Ticketmaster UK is alerting its customers to a third-party security incident that may have compromised their information.
On a website for customers whose data may have been compromised after a security incident involving an Inbenta product, the ticket-selling company said a potential unknown third-party gained access to personal information, including names, addresses, email addresses, telephone numbers, payment details and Ticketmaster login details.
“On Saturday, 23 June, 2018, Ticketmaster UK identified that malicious software on a customer support product hosted by Inbenta Technologies, an external third-party supplier to Ticketmaster, was exporting UK customers' data to an unknown third-party,” the company said in a statement describing the incident. “As soon as we discovered the malicious software, we disabled the Inbenta product across all Ticketmaster websites.”
Only certain UK customers who purchased or attempted to purchase tickets may have been affected but however, all Ticketmaster International customers outside the UK will need to reset their password as a precaution, the company said.
Patrick Hunter, director at One Identity noted that although Ticketmaster appears to have done all the right things such as identifying the malware and remediating the issue, they don't know how long the malware was in place or who was responsible. As a result, the company has fallen foul of the sub-processor parts of GDPR, he said.
“They need to make sure that they are compliant but so are all the third parties that share their consumer's data,” Hunter said. “They will need to look at their internal procedures and those of their suppliers again and find out how to stop these sort of things happening in the first place.”
All notified customers are being offered 12 months of identity monitoring services with a leading provider and customers have been urged to monitor their accounts for suspicious activity.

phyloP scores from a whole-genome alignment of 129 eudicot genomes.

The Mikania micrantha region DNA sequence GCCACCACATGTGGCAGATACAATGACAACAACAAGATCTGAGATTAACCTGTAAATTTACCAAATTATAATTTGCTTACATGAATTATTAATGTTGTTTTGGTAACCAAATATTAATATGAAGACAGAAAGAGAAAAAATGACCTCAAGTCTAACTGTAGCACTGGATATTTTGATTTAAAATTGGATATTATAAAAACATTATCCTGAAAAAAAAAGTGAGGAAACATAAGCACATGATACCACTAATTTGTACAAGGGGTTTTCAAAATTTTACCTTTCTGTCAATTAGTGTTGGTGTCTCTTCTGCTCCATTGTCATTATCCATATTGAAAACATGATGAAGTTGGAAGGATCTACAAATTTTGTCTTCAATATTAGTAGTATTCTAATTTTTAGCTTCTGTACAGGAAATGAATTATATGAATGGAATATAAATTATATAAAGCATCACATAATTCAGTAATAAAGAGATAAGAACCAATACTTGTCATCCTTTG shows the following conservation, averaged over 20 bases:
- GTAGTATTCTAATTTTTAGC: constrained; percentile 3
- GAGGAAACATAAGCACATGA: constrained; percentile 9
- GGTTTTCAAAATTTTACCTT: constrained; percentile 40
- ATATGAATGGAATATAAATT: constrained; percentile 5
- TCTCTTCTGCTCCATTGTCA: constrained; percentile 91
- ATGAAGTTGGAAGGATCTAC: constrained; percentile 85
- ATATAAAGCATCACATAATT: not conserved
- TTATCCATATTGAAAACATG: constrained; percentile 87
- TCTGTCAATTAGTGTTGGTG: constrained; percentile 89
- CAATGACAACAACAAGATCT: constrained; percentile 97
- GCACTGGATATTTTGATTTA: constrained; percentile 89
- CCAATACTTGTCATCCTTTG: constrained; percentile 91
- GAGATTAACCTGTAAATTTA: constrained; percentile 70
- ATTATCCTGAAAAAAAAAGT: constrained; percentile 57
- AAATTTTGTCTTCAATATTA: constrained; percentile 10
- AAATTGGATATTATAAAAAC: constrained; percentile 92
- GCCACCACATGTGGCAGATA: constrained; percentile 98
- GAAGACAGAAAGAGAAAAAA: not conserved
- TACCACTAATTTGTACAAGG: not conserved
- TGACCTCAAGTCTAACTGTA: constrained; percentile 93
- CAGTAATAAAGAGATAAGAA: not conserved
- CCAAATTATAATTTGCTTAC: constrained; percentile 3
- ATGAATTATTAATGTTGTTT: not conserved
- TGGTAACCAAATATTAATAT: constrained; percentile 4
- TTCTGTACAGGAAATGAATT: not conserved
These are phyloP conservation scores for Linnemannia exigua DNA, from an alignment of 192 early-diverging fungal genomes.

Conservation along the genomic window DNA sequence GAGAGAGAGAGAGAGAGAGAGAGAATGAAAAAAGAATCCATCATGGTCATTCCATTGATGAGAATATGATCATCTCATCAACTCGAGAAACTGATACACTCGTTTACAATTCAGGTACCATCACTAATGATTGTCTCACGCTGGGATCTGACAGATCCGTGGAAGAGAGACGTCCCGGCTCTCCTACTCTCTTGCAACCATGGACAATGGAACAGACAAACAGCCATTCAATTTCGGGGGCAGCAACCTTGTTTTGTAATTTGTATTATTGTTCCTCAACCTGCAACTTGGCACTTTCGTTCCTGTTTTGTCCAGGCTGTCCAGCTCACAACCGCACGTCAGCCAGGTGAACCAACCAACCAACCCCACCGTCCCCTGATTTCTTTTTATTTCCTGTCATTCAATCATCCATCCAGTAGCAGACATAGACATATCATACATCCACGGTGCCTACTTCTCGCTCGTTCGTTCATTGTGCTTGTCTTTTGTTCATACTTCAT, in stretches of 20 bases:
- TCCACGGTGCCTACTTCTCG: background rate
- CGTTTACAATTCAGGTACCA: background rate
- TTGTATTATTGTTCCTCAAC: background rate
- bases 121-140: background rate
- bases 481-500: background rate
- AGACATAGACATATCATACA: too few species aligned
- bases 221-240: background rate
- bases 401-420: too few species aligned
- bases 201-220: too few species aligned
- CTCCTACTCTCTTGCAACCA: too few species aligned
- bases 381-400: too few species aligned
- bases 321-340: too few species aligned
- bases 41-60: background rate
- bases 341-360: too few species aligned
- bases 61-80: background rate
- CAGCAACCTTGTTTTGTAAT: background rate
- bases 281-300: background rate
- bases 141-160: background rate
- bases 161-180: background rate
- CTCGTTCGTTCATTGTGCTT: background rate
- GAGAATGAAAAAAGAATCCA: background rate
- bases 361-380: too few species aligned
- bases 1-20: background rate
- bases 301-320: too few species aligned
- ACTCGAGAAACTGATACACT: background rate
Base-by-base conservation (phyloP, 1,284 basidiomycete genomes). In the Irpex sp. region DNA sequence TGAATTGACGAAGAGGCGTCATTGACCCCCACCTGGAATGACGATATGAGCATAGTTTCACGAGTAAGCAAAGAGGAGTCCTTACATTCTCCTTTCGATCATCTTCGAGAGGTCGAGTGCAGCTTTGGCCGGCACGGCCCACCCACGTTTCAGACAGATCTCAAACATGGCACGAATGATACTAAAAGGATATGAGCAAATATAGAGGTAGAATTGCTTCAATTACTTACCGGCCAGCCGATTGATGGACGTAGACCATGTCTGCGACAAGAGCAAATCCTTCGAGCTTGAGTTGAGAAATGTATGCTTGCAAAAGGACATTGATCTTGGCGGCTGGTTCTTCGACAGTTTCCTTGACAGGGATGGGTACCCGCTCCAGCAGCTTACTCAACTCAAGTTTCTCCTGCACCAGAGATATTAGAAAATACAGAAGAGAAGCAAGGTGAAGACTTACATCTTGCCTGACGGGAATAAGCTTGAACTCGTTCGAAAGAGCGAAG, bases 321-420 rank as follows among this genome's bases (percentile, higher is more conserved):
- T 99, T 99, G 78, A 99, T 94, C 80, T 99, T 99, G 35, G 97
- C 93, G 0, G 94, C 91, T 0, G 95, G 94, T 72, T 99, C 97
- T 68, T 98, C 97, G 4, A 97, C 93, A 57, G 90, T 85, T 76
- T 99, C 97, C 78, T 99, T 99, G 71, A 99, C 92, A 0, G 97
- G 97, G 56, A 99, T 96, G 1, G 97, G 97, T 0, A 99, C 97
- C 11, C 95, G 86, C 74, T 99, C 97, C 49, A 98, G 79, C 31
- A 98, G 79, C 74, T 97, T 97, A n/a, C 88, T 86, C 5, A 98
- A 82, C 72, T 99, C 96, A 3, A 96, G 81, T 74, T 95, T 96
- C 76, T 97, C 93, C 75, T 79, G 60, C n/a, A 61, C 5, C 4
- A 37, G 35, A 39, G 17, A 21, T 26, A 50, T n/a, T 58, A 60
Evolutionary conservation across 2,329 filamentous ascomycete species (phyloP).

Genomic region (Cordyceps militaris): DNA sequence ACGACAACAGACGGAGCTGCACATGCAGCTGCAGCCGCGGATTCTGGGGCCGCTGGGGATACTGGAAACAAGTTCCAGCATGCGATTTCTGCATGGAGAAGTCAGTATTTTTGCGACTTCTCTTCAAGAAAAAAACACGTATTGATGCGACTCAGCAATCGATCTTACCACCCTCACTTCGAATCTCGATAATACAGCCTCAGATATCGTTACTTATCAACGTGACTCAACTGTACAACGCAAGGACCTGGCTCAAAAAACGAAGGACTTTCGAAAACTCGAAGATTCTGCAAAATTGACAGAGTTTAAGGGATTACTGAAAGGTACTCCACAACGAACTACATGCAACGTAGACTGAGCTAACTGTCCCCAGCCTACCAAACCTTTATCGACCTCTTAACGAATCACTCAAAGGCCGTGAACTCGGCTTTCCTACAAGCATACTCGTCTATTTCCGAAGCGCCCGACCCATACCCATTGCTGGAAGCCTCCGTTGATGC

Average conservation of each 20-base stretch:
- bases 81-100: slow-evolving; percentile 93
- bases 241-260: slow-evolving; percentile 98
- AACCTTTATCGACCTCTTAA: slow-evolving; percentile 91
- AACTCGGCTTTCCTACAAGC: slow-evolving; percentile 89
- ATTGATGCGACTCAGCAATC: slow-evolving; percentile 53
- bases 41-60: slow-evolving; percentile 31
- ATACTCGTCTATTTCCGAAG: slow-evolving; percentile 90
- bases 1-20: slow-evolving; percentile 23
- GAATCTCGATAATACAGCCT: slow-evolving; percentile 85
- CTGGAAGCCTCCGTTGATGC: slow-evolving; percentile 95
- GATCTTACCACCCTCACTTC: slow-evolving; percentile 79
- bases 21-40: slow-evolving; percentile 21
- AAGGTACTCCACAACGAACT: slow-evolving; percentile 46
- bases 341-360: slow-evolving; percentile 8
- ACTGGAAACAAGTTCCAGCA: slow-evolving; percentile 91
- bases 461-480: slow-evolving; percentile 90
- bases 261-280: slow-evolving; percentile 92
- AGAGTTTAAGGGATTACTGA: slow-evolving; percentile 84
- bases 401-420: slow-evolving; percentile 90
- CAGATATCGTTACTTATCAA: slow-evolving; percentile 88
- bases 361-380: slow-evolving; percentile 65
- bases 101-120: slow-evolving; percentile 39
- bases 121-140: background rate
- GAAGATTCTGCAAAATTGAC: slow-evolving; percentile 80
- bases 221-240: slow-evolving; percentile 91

Sarah Armstrong-Smith, Head Continuity & Resilience at Fujitsu UK & Ireland reiterates that because even the best-run organisation is vulnerable to an attack, we all need to collectively ensure that we're doing everything possible to proactively prevent a hack from happening: “What is clear from this latest attack is that every organisation, be it public or private, small or large, is vulnerable to an attack. Although there is no denying that organisational awareness is on the rise, those behind breaches are finding new and creative ways to bring an organisation to its knees.
“As attackers always have the initiative, even the best-run company could suffer from a hack or data theft. With GDPR in full force, companies need to be aware of all the channels cyber-criminals can use to infiltrate the company and steal data, and take proactive steps to safeguard it. The ripple effects of an attack no longer stay within the four walls of an organisation, and businesses of all sizes must remain on the front foot to proactively identify and manage threats instead of waiting for breaches to happen.
“After all, cyber-crime is not a probability, it is an inevitability. It will be the way in which organisations prepares for it, however, that can make all the difference.”
Ross Brewer, VP and MD EMEA, LogRhythm said: "We've said it many times, but organisations really need to have tools in place that can identify anomalous activity from the outset. Threat detection tools such as User and Entity Behaviour Analytics (UEBA) are intelligent enough to know what is legitimate behaviour on the network and what is not, allowing businesses to shut down unauthorised access before any data has been compromised. However, to avoid a 'weakest link' scenario, organisations must also ensure that all third party suppliers share their attitude and commitment to data protection. This is particularly important when it comes to GDPR, as robust security standards must extend to any supplier that shares customer data. Compliance aside, failure to assess the security measures of suppliers can result in serious reputational damage, as most customers will ultimately place blame on the organisation itself."
Adenike Cosgrove, cyber-security strategist, EMEA, Proofpoint: "This breach underscores why enterprise security teams must have clear visibility into the third-party applications running within their environments and appropriately secure them as more and more organisations rely on cloud-based solutions to conduct operations worldwide. Best practice calls for organisations to deploy a Cloud Access Security Broker (CASB) solution that combines user-specific risk indicators with cross-channel threat intelligence to analyse user behaviour and detect anomalies in third-party apps. Without this, organisations simply don't know when users and corporate data are at risk."